Lower Library F.17.16
Sebastian Munster was a cartographer, cosmographer and Hebrew scholar. This volume, part of the Branthwaite bequest of 1619, is a Latin translation of the earliest German description of the world, containing numerous woodcut maps, and illustrations of its wonders.
The contents show an interesting juxtaposition of the fantastic (God creating the world); and the scientific (the world with its poles and lines of longitude).There are descriptions of every corner of the globe, its lands and inhabitants, as known or believed at that time, with images of elephants from India, a one-eyed man of Africa and a somewhat angular depiction of the Egyptian pyramids.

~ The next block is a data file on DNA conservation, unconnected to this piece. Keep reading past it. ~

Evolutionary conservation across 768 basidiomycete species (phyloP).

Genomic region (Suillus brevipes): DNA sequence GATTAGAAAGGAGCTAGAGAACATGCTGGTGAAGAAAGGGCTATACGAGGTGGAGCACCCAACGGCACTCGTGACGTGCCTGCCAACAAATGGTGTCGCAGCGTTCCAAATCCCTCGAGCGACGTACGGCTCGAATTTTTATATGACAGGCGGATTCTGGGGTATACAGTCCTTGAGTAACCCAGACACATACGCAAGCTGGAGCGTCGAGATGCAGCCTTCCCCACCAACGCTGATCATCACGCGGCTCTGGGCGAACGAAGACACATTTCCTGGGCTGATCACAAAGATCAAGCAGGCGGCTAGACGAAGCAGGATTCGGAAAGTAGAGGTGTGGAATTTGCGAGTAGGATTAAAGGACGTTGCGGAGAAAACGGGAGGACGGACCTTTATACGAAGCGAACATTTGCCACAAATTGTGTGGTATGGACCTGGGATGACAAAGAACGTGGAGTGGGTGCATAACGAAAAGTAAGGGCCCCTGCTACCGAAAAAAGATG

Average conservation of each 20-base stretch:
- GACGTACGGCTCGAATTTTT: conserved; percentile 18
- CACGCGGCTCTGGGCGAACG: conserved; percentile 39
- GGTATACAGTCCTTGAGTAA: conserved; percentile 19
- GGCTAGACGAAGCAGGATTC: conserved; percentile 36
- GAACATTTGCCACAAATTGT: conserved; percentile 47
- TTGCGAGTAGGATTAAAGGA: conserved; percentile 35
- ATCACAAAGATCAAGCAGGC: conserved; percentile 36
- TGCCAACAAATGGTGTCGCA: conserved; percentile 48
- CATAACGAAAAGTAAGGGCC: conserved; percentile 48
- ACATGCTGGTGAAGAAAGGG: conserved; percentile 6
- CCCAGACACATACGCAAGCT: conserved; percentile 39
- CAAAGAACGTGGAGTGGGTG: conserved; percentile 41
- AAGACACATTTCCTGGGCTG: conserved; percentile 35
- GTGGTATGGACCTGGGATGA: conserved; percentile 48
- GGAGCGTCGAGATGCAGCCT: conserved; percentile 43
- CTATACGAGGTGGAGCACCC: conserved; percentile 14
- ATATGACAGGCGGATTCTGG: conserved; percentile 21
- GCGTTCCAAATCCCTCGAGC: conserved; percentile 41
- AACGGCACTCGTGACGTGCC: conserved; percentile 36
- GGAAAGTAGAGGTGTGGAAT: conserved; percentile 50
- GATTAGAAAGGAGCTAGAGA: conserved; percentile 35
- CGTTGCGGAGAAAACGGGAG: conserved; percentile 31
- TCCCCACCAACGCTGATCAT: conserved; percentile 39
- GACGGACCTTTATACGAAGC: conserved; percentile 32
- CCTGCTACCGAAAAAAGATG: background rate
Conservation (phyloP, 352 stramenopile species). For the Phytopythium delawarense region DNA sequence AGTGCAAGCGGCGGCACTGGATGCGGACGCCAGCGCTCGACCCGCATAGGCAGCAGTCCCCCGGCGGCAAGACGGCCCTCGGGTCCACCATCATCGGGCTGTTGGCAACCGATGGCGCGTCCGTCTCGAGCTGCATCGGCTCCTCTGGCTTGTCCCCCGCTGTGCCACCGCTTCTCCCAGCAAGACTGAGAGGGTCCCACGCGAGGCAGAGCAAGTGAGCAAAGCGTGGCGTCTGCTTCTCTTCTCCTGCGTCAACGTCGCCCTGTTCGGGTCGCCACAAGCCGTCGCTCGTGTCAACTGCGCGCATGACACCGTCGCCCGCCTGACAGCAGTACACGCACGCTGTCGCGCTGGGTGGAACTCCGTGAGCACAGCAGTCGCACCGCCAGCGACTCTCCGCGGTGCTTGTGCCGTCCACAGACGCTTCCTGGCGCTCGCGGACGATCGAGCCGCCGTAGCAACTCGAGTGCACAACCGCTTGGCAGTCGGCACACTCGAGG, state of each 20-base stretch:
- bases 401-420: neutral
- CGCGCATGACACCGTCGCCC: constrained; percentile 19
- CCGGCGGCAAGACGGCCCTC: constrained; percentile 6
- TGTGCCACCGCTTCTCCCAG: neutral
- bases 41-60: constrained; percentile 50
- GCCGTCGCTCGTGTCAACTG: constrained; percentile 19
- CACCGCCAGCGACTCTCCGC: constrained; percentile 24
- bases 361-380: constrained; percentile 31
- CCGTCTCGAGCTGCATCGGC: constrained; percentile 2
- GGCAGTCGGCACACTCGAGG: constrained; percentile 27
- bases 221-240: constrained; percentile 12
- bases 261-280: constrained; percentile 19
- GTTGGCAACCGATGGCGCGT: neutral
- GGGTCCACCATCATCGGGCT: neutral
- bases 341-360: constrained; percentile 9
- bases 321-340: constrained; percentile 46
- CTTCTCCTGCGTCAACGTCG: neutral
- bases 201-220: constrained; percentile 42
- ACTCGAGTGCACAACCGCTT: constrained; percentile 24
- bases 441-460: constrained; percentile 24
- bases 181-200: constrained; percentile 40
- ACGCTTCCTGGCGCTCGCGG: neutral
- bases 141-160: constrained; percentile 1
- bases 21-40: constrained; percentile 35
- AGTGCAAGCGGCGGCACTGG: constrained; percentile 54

A number of the creatures in this volume have surely been drawn from verbal description, rather than actual experience; see the double page woodcut of the wonders of the sea! In all this is a feast for the eyes, with its realistic, and sometimes fantastic images.